Back in 2015, some University of California, Davis students were trying to buy emergency contraception on a Friday night. The campus health center had closed for the weekend and the only 24-hour community pharmacy was all out of Plan B. The shipment would come Monday, they said.
But as timing is everything — emergency contraception must be used within 72 hours for full efficacy — this was problematic.
That’s when their friend, then-sophomore Parteek Singh, decided to do something about it.
In March, the vending machine he worked tirelessly to provide for students was installed outside the Health and Wellness Center on campus. In addition to Plan B, it offers other health solutions — from feminine hygiene products to allergy meds — and that’s by design.
“Instead of calling it a Plan B vending machine we said, ‘let’s try calling it a Health and Wellness machine.' Let’s throw in more products, and that way we’re targeting the whole student body,” said Singh, 21. “Not everyone is sexually active. It gives some space, if something is trying to buy anything, they could be buying Advil or something, so it brings more privacy to the machine.”
Singh, who served as a class senator, campaigned for two years to get the machine installed. After suffering one rejection, he persisted, and succeeded, just as he’s set to graduate.
“We sat down and talked about it, and Parteek indicated that he has many friends who had expressed concerns to him about being able to access these wellness and health products,” said Corey Vu, Interim Executive Director for Student Health and Counseling Services.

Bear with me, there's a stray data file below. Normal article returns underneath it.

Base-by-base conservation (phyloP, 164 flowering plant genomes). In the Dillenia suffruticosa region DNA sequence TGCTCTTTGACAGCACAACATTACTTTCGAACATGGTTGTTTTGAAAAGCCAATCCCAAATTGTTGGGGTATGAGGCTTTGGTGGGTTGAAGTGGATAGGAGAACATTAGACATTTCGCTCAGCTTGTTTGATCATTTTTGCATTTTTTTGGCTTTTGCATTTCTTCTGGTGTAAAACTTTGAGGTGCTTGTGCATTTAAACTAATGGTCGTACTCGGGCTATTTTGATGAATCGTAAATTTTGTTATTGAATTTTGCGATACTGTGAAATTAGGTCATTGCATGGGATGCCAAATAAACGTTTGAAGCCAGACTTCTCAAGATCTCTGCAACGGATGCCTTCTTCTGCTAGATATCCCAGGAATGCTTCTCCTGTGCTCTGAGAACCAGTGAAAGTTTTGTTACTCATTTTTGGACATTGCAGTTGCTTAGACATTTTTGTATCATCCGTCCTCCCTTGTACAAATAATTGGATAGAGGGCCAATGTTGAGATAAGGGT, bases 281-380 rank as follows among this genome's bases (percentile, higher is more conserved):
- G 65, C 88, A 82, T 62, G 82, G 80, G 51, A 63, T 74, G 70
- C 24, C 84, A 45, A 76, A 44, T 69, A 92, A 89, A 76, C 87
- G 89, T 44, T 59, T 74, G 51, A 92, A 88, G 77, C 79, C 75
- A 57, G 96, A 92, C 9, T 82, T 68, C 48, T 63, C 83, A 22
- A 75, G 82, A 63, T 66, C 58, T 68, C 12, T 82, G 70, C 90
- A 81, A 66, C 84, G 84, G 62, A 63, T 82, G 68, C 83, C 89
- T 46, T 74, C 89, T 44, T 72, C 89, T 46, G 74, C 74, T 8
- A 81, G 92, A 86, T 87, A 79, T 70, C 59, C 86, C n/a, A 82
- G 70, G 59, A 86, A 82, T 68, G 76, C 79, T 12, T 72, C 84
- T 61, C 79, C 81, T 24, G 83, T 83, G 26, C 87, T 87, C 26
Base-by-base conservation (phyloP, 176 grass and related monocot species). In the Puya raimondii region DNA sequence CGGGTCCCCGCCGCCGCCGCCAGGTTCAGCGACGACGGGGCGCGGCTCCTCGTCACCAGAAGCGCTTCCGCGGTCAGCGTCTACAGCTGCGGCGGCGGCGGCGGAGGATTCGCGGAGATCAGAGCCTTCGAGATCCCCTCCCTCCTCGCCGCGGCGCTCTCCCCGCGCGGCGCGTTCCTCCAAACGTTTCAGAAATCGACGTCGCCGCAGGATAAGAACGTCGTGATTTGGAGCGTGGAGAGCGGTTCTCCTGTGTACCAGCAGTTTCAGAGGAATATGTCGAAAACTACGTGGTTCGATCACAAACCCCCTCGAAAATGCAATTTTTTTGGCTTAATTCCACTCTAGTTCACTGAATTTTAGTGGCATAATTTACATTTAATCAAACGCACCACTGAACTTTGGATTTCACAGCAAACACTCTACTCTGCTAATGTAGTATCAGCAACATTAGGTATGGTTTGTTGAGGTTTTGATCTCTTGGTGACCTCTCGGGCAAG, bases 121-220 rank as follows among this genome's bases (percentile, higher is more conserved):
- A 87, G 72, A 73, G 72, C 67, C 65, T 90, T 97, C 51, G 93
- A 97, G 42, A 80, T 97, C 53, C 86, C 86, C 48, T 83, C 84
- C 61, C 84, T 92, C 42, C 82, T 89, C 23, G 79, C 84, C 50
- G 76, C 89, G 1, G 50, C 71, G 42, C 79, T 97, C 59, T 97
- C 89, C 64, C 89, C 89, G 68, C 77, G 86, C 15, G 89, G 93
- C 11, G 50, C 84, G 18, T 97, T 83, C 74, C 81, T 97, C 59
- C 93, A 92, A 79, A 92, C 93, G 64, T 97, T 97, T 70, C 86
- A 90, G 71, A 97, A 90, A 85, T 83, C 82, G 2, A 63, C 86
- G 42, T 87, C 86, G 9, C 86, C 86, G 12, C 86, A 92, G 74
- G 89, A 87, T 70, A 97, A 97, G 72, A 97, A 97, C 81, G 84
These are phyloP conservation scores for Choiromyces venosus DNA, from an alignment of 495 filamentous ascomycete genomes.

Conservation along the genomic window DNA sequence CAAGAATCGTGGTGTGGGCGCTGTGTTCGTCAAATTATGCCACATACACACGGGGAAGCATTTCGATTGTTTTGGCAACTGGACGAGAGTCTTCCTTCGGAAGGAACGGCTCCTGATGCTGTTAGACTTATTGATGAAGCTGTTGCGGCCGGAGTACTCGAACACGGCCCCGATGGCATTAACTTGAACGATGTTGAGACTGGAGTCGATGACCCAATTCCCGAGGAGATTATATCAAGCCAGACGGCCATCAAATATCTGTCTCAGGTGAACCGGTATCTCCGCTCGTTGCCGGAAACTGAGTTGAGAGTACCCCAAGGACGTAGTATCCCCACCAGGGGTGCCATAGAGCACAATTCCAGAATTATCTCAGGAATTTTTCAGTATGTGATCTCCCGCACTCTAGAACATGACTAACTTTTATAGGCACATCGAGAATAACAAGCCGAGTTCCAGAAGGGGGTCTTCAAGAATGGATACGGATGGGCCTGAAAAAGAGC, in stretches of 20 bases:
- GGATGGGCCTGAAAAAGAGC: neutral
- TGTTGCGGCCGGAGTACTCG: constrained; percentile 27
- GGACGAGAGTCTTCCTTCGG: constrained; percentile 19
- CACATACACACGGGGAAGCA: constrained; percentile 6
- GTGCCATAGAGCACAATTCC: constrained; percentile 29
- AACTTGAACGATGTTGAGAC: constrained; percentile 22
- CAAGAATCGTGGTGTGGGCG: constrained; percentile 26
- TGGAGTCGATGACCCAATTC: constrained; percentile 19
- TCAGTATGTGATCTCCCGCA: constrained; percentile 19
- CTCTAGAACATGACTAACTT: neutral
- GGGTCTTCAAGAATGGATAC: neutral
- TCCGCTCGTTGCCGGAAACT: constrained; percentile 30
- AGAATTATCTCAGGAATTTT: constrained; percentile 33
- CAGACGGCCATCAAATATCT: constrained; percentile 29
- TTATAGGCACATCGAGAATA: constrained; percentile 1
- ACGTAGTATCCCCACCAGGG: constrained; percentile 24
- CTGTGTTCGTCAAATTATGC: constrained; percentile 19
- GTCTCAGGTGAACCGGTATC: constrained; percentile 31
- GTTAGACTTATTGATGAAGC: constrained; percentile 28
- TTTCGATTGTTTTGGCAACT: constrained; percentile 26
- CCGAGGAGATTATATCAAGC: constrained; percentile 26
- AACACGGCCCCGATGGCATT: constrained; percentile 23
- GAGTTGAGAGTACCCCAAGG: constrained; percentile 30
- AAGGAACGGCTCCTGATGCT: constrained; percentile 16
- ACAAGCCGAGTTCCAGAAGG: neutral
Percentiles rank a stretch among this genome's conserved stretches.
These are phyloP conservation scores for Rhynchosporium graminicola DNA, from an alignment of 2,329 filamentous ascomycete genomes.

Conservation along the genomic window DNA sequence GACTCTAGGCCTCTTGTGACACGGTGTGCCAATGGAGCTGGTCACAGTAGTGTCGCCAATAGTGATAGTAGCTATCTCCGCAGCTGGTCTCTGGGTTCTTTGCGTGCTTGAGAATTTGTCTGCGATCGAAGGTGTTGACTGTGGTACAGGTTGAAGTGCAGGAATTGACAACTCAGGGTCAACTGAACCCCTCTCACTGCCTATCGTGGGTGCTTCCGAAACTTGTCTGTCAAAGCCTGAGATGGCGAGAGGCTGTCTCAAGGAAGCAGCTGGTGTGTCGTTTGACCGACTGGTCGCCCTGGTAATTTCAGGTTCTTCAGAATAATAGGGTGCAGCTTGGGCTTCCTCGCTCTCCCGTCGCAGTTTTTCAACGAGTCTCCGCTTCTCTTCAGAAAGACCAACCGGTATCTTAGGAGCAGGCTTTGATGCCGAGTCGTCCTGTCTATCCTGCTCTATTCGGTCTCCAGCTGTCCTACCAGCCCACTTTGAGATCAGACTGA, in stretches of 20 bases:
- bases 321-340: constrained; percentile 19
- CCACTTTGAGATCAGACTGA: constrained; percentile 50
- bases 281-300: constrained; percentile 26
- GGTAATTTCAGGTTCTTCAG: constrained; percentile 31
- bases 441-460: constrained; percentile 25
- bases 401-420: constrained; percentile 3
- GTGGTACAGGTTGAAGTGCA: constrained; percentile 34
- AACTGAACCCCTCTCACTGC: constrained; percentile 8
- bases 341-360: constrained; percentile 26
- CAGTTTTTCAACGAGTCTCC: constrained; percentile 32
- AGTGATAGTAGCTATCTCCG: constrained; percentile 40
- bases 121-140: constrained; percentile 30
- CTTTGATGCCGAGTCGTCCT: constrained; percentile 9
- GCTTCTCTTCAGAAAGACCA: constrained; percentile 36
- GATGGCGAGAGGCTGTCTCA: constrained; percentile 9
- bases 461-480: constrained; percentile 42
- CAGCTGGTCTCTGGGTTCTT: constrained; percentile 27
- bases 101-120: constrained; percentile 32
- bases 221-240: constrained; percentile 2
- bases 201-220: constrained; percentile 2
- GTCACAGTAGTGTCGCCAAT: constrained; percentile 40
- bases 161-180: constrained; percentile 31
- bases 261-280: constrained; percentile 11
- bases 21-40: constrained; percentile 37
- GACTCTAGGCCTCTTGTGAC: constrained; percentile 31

Office hours at the student health center are from 8 a.m.-5:30 p.m., which leaves only one 24-hour pharmacy in Davis available late at night.
The school did extensive research, said Vu, worked with a pharmacist to look into medication options, and chose a location that would be temperature-controlled.
Singh’s priorities were accessibility and anonymity. The machine is accessible 18 hours of every day. And, as Singh said, “a machine doesn’t give judgmental looks.” Students can buy what they need without worrying about anyone knowing.
In 2013, Shippensburg University in Pennsylvania became the first college to install a Plan B vending machine. Since then, a handful of other schools have followed suit. The drug, also known as the “morning-after pill,” is available to everyone over the age of 17 without a prescription. It costs $30 in the vending machine, which is less than what it costs at most pharmacies.
For Singh, who moved to Northern California ten years ago from India, this project was more than just political — it was personal. He felt he had made a promise to his friends and the student body as a whole that this seemingly impossible thing — a machine that would allow them easy access to necessary health products — was going to be a reality.
After doing some work with HIV testing on campus, he also realized that stigmas within the South Asian community were still alive and well. “My parents growing up never talked about sexual health or sex in general, and that really pushed me forward,” he said. “I wanted to be the one to start this conversation.”
Though he graduates shortly, Singh wants to use that time to effect more change before he leaves campus.
“I will continue because I truly care about this,” he said. “I think with the momentum we have right now we could easily bring this to other college campuses.”
He’ll start with the UC system, and then respond to the 15 or 20 schools that have reached out for advice on how to install similar machines of their own.
“People ask me, ‘should every campus have this?’ Of course they should. I think of this as an innovative idea when it comes to health products. Every year they upgrade the gyms and the computer labs to keep up with new technology. This is just a new way to increase accessibility.”